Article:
Strangford Lough - a stunning sea lough in east County Down is the latest Northern Ireland location for film companiesStrangford Lough - a stunning sea lough in east County Down is the latest Northern Ireland location for film companies

The location according to The Telegraph, has been kept secret as the owners of the island fear an influx of visitors, as happened after the filming of Game of Thrones at various locations in Northern Ireland when official tours took fans to the location sites.

According to The Telegraph, Director Pete Travis said that a conscious decision to keep the location secret was made after the owners of the original island location pulled out as they were nervous about it attracting tourists. He also said that the logistics of getting the crew to the chosen island was difficult but the production hired two local men to transport them. On the last day, treacherous weather forced the entire crew to be evacuated at short notice.

Bloodlands, an HTM Television production co-owned by Jed Mercurio airs on BBC 1 at 9 pm on Sunday 21st February.

Published in Maritime TV
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Royal National Lifeboat Institute (RNLI) in Ireland Information

The Royal National Lifeboat Institution (RNLI) is a charity to save lives at sea in the waters of UK and Ireland. Funded principally by legacies and donations, the RNLI operates a fleet of lifeboats, crewed by volunteers, based at a range of coastal and inland waters stations. Working closely with UK and Ireland Coastguards, RNLI crews are available to launch at short notice to assist people and vessels in difficulties.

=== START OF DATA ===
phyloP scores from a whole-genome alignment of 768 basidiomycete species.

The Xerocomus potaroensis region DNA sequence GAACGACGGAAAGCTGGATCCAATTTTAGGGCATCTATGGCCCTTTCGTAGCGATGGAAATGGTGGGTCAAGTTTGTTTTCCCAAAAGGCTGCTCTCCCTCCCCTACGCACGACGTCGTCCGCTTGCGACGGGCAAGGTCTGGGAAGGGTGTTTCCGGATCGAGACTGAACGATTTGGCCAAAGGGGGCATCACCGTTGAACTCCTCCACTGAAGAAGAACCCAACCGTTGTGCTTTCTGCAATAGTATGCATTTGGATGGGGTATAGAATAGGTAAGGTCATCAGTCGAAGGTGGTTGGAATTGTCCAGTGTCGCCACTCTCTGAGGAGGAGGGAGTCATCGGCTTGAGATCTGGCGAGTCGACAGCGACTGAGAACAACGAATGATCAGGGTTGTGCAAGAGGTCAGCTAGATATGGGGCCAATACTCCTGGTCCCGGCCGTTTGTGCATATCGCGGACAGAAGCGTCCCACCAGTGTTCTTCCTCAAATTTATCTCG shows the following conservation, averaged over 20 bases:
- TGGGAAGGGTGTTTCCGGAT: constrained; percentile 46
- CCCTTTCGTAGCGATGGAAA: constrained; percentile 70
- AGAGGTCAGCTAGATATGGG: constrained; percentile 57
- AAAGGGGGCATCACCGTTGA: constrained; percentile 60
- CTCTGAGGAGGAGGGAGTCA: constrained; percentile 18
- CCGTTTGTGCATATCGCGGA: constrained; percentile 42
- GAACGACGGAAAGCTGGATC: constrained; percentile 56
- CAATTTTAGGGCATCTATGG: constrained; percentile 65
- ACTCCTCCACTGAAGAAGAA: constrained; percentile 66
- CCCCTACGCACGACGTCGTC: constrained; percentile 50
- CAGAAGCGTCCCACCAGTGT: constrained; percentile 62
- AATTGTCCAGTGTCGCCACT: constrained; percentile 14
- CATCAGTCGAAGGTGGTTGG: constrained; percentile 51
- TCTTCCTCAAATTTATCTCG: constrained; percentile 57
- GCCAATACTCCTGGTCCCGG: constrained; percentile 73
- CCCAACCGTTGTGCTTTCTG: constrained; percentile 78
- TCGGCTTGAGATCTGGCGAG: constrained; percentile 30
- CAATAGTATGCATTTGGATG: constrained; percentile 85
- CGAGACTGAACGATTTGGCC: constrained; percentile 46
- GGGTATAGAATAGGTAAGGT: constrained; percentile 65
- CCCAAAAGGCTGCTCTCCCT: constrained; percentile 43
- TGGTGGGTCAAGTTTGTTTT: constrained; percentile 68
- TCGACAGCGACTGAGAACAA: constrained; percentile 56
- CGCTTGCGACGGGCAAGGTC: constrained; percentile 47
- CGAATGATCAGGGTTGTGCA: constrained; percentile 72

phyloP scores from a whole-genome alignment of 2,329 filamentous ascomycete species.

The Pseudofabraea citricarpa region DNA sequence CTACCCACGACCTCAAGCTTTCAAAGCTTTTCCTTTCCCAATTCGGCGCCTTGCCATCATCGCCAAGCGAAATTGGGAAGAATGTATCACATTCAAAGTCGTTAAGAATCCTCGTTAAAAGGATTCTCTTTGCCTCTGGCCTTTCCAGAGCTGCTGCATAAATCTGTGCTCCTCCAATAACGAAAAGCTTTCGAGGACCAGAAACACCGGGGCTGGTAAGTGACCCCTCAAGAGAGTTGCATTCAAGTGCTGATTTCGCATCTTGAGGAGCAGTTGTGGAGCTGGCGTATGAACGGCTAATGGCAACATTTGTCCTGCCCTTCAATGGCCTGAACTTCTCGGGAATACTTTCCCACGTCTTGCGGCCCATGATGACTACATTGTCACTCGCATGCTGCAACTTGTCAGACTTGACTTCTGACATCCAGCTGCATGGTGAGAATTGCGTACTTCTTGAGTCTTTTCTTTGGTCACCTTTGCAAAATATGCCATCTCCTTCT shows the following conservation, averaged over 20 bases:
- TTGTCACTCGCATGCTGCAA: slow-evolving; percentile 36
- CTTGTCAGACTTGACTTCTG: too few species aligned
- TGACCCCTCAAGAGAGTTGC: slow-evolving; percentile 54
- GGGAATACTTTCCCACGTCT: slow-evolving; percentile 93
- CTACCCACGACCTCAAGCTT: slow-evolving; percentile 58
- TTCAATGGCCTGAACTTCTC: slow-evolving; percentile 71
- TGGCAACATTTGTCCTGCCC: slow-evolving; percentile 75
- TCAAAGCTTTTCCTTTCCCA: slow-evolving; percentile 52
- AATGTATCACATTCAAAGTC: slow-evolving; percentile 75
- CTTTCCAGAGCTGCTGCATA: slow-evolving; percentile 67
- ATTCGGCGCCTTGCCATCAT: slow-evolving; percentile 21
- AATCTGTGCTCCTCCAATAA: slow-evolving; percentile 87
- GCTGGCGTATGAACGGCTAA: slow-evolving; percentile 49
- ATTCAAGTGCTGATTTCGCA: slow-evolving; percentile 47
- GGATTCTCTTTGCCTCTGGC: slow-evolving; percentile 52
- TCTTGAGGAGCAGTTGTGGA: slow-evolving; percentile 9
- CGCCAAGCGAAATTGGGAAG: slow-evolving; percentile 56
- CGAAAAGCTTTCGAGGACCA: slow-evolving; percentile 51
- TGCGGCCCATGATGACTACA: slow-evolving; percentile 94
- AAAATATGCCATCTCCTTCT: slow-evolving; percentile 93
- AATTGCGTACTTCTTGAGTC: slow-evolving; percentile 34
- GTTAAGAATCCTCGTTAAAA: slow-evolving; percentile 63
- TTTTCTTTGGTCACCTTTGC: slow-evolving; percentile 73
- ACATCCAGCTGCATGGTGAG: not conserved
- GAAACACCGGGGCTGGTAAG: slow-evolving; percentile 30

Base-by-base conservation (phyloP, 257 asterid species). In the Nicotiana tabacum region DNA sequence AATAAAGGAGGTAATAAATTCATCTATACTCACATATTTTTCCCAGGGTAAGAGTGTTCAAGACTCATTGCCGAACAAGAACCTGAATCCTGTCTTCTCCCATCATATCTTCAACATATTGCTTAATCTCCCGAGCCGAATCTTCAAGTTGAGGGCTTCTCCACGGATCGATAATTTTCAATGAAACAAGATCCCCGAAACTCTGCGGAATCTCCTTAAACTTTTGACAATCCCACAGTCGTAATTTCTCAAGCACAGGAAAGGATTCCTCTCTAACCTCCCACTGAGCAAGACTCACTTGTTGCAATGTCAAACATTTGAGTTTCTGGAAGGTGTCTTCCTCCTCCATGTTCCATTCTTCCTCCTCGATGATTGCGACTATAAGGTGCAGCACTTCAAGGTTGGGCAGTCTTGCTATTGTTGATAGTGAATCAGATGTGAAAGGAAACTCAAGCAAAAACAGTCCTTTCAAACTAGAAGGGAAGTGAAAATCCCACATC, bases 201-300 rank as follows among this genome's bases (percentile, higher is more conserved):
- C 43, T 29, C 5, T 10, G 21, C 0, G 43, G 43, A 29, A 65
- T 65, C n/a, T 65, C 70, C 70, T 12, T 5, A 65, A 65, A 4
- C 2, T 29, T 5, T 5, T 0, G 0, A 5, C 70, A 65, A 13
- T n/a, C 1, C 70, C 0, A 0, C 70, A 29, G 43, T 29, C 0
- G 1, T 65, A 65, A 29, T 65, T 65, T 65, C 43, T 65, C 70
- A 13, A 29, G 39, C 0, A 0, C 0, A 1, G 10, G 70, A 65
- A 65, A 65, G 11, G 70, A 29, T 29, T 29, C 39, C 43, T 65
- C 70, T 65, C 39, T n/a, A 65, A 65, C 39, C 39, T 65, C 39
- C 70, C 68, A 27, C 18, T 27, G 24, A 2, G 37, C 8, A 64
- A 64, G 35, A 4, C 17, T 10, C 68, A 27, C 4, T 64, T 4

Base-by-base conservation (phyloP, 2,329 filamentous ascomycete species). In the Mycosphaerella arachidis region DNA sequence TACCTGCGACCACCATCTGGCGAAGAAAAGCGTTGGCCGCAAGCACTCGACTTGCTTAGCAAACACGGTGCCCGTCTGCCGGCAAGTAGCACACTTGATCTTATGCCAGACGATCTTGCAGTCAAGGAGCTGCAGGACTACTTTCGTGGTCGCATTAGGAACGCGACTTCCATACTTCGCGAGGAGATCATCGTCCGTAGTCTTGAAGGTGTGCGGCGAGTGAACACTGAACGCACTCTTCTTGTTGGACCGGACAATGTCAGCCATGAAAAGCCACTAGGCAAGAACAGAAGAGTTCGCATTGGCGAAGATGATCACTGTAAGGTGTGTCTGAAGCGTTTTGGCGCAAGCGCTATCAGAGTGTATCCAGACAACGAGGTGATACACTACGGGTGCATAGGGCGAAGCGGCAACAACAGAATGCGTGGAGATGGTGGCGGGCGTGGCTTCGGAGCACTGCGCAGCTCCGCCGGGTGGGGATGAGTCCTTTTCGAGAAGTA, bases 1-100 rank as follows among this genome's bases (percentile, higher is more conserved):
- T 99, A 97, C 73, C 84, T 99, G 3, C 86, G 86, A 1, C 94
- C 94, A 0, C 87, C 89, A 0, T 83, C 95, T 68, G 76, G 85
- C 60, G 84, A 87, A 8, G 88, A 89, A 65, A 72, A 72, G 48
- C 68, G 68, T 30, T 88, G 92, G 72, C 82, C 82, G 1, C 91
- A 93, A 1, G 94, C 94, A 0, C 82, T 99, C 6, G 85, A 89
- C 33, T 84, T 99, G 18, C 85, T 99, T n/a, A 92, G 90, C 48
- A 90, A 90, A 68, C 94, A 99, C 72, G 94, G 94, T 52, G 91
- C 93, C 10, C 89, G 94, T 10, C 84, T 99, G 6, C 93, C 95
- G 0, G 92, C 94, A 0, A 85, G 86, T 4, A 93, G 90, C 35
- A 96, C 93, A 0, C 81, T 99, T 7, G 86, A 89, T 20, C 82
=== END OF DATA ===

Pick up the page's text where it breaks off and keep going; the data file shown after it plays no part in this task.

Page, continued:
RNLI was founded in 1824 and is based in Poole, Dorset. The organisation raised €210m in funds in 2019, spending €200m on lifesaving activities and water safety education. RNLI also provides a beach lifeguard service in the UK and has recently developed an International drowning prevention strategy, partnering with other organisations and governments to make drowning prevention a global priority.

Irish Lifeboat Stations

There are 46 lifeboat stations on the island of Ireland, with an operational base in Swords, Co Dublin. Irish RNLI crews are tasked through a paging system instigated by the Irish Coast Guard which can task a range of rescue resources depending on the nature of the emergency.

Famous Irish Lifeboat Rescues

Irish Lifeboats have participated in many rescues, perhaps the most famous of which was the rescue of the crew of the Daunt Rock lightship off Cork Harbour by the Ballycotton lifeboat in 1936. Spending almost 50 hours at sea, the lifeboat stood by the drifting lightship until the proximity to the Daunt Rock forced the coxswain to get alongside and successfully rescue the lightship's crew.